The administration unveiled the $11 billion plan in March. Now the hard part: Getting Congress to fund it.
Almost a decade after the first direct-acting hepatitis C therapy hit the market, the medications are not reaching a “significant fraction” of the estimated 2.4 million people in the U.S. with the chronic infection.
To reduce that number, the Biden administration included a five-year, $11 billion program to eliminate hepatitis C in its 2024 fiscal year budget proposal, which was released in March.
The administration’s proposal comes seven years after the World Health Organization launched its global hepatitis strategy that aims to reduce new hepatitis infections by 90% and deaths by 65% by 2030.
“More than 15,000 U.S. resident die of hepatitis C every year unnecessarily,” Francis S. Collins, M.D., PhD, former head of the National Institutes of Health, wrote in an opinion piece published in the March 9, 2023, issue of JAMA. Collins is a special advisor to President Joe Biden, and Collins’ senior advisor, Rachael L. Fleurence, M.S., Ph.D., was listed as a co-author on the JAMA opinion piece.
As described by Collins and Fleurence, the program would have three priorities: accelerating the availability of point-of-care diagnostic tests, providing access to the curative hepatitis C antivirals and increased awareness and testing, including support for universal testing.
The hepatitis C antivirals include Mavyret (glecaprevir and pibrentasvir), Vosevi (sofosbuvir, velpatasvir, and voxilaprevir), Epclusa (sofosbuvir and velpatasvir) and Zepatier (elbasvir and grazoprevir).
Although the price of the hepatitis C antivirals has dropped considerably, the drugs still loom as a large expenditure for payers, especially Medicaid programs, with lists prices that bring the cost (at list price) into the neighborhood of about $20,000 per course of treatment. For many people, a single course can rid them of the infection.
Whether the Biden hepatitis C plan, or even an approximation of it, will ever come to pass is long ways from certain. Congress, including a Republican-controlled House, would have to supply the funds.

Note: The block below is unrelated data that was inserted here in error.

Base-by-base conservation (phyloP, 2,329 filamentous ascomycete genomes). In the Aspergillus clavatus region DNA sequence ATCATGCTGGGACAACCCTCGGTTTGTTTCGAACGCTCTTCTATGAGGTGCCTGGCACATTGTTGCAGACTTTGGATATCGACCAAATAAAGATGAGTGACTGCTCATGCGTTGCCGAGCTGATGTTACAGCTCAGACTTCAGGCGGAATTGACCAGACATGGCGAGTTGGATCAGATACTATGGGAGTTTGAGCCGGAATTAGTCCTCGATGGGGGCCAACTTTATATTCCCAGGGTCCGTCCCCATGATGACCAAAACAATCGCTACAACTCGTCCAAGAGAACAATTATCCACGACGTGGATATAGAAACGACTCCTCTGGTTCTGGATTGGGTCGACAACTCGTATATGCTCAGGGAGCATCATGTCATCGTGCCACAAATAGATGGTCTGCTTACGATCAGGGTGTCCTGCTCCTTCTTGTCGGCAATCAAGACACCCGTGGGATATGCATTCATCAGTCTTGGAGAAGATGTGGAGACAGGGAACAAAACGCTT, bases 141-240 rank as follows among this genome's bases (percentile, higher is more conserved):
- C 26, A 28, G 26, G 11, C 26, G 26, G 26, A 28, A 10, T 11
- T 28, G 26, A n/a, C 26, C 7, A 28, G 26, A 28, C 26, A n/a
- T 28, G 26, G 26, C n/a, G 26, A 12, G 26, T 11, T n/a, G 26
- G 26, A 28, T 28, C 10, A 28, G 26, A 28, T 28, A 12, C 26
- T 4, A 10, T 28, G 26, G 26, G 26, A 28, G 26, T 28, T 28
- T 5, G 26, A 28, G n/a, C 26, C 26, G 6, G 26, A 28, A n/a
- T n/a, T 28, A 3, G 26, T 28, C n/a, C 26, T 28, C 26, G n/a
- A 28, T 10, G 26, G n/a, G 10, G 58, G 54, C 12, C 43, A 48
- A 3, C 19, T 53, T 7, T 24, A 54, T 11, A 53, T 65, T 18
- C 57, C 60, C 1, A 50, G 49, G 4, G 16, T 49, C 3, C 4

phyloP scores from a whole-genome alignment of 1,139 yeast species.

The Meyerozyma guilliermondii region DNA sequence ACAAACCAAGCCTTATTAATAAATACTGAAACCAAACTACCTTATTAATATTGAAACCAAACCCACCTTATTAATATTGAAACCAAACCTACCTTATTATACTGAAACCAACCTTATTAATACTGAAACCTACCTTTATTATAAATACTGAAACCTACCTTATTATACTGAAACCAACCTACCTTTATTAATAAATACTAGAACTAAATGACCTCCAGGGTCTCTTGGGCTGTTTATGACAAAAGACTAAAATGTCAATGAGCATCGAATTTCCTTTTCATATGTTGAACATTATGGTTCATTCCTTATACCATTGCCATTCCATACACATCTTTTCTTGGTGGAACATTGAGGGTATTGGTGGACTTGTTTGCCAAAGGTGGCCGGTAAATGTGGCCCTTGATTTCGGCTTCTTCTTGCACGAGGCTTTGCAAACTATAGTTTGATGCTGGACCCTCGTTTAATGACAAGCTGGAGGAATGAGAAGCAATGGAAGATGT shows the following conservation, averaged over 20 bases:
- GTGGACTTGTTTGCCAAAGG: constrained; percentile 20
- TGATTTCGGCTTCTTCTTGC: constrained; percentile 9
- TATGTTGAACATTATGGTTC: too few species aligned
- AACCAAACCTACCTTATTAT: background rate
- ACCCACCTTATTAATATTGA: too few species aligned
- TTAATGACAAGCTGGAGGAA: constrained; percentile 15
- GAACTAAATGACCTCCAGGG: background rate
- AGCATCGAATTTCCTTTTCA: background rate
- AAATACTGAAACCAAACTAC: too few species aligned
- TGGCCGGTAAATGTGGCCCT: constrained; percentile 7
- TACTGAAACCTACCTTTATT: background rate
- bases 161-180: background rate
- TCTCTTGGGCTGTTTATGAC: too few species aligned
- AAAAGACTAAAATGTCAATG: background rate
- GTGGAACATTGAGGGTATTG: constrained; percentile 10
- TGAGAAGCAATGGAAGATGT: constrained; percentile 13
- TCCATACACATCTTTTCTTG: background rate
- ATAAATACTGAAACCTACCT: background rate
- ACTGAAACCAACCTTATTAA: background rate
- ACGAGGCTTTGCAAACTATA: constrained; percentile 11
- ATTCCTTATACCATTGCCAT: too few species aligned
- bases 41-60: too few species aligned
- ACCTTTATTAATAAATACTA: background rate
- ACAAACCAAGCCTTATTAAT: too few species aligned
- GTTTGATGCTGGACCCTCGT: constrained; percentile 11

In 2021, the WHO estimated that more than 58 million people were infected with the hepatitis C virus (HCV), which can develop into a chronic infection and, in severe cases, lead to cirrhosis and cancer.
The CDC reports that the incidence of acute HCV has witnessed a 124% increase since 2013. In 2020, the CDC reported there were 4,798 new cases of acute HCV and 107,300 newly reported cases of chronic HCV. The agency also estimated there were 66,700 acute HCV infections. Almost two-thirds (64%) of newly reported chronic HCV were among men.
The largest increase in acute HCV has been among 20-39-year-olds, with the highest infection rate among American Indians and Alaska Native persons.The CDC reports that American Indian and Alaska Native populations had the highest rate overall of newly reported HCV, 66.8 cases per 100,000 people.
“Curative treatment stops transmission, prevents liver cancer and liver failure, and saves lives,” Collins wrote. “It is even likely to be cost saving, by avoiding medical treatments for liver failure and liver cancer.”
If approved, the program would expand screening, testing, treatment, prevention, and monitoring of HCV infections by focusing on populations at the greatest risk. It would accelerate the availability of point-of-care diagnostic tests and screening. It would also provide broad access to curative HCV medications, particularly for people who are currently underserved, including Medicaid beneficiaries, people in the criminal-justice system, those without insurance, and American Indian and Alaska Native populations.
The program would include a comprehensive public health effort to engage, inform, identify, and treat people with HCV, as well as support grassroots organizations and community partners to build trust and help more people to seek testing and care.
“Congressional support can make possible a historic public health initiative that can prevent suffering, save lives, and ultimately save money, to the benefit of all US residents,” Collins and Fleurence concluded in their JAMA opinion article. “How can we not do this?”